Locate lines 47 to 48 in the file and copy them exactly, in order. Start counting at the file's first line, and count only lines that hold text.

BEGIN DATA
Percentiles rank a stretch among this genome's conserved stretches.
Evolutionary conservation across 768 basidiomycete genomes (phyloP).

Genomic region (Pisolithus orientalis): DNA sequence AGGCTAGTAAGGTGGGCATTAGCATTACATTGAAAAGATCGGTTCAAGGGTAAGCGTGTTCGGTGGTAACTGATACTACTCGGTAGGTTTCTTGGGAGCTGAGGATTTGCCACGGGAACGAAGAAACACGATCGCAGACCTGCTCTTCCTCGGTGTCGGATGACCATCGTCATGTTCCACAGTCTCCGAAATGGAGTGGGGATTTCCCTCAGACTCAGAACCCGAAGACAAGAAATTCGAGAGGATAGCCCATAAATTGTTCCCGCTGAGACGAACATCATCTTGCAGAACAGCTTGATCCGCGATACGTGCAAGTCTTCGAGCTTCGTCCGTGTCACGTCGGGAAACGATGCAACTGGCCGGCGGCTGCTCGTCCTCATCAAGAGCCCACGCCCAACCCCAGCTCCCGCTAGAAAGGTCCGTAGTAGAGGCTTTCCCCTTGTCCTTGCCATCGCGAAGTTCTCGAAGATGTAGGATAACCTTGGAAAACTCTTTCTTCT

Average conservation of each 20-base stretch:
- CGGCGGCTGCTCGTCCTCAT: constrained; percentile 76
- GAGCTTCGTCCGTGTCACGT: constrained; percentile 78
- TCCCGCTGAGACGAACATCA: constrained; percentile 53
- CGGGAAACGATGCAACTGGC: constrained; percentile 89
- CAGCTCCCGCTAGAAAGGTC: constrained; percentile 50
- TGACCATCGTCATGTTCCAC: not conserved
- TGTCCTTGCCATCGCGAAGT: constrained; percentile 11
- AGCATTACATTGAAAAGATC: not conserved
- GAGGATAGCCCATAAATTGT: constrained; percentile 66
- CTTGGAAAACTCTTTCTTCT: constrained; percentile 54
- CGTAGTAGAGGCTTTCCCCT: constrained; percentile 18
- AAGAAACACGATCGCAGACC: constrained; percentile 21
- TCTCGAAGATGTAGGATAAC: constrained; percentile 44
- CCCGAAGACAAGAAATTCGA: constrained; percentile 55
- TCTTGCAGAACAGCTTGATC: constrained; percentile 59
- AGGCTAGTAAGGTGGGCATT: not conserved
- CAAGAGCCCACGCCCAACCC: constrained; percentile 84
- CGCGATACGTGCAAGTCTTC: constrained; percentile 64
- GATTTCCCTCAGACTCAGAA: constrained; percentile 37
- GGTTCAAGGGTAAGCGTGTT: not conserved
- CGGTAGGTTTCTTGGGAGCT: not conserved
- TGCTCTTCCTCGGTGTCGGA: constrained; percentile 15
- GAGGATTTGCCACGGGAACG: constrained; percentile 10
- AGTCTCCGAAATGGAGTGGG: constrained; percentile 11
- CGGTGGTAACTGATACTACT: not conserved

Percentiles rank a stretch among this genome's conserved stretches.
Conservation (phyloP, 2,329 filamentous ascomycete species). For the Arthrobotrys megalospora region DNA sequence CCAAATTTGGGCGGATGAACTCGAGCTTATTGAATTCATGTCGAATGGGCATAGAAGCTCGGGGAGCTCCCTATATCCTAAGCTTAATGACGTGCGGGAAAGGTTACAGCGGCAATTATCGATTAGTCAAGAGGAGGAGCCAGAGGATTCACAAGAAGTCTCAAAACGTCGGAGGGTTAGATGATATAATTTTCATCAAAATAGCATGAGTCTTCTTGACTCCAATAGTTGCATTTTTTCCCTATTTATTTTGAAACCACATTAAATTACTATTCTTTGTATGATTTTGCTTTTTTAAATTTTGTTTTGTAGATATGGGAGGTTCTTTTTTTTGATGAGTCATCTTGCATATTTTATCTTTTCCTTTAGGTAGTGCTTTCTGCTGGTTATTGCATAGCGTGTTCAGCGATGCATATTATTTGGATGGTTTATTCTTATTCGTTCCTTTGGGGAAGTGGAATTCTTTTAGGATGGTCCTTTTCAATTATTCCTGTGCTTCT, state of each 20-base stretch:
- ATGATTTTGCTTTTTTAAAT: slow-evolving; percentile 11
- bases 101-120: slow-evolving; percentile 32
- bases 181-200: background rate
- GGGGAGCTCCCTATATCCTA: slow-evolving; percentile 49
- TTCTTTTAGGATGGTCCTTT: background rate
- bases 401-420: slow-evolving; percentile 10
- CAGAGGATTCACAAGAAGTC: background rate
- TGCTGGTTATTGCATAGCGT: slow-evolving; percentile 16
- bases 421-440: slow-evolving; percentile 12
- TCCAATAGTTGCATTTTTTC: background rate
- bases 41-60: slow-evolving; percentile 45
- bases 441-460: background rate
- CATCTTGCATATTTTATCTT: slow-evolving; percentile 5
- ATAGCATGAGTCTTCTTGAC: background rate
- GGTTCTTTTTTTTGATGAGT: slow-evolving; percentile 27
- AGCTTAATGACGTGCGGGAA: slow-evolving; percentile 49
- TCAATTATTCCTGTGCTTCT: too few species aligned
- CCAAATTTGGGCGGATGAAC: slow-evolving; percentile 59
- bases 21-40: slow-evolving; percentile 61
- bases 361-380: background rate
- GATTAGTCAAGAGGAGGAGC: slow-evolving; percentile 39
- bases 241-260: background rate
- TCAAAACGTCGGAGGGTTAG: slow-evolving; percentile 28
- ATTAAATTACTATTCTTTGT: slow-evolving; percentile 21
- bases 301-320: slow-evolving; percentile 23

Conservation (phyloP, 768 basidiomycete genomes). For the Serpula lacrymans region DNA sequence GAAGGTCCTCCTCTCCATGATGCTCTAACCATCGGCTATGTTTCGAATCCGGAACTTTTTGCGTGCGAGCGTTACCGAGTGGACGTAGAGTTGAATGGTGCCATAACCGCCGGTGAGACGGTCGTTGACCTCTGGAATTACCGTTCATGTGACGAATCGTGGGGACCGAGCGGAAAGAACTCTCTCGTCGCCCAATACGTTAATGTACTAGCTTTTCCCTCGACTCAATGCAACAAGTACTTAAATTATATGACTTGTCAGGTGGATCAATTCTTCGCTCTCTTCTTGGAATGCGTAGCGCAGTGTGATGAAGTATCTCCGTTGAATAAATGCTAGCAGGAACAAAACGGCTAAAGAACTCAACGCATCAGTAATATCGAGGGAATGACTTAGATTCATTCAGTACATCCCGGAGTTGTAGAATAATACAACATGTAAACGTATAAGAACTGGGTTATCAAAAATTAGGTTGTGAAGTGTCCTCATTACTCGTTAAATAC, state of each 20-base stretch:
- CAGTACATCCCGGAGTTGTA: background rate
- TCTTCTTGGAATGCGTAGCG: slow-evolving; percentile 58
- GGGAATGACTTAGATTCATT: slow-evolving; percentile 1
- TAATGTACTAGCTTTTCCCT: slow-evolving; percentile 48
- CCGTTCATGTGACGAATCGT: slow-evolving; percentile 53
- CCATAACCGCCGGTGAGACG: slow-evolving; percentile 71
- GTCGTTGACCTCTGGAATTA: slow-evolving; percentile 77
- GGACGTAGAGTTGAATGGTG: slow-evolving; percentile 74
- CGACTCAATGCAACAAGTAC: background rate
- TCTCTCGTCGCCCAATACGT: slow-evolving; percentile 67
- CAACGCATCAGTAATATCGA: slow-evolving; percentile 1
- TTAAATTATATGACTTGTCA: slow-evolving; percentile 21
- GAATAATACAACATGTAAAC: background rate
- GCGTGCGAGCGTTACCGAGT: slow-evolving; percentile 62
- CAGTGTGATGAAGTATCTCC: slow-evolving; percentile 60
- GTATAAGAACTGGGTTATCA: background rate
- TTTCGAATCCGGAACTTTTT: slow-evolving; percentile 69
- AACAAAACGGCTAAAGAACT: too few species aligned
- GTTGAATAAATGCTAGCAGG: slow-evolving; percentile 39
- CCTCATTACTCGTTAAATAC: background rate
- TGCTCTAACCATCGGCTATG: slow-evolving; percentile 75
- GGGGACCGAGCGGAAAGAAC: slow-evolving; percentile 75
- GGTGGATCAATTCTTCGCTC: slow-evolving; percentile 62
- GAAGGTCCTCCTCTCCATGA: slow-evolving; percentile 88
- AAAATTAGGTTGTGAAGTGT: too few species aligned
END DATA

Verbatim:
- AGCTTAATGACGTGCGGGAA: slow-evolving; percentile 49
- TCAATTATTCCTGTGCTTCT: too few species aligned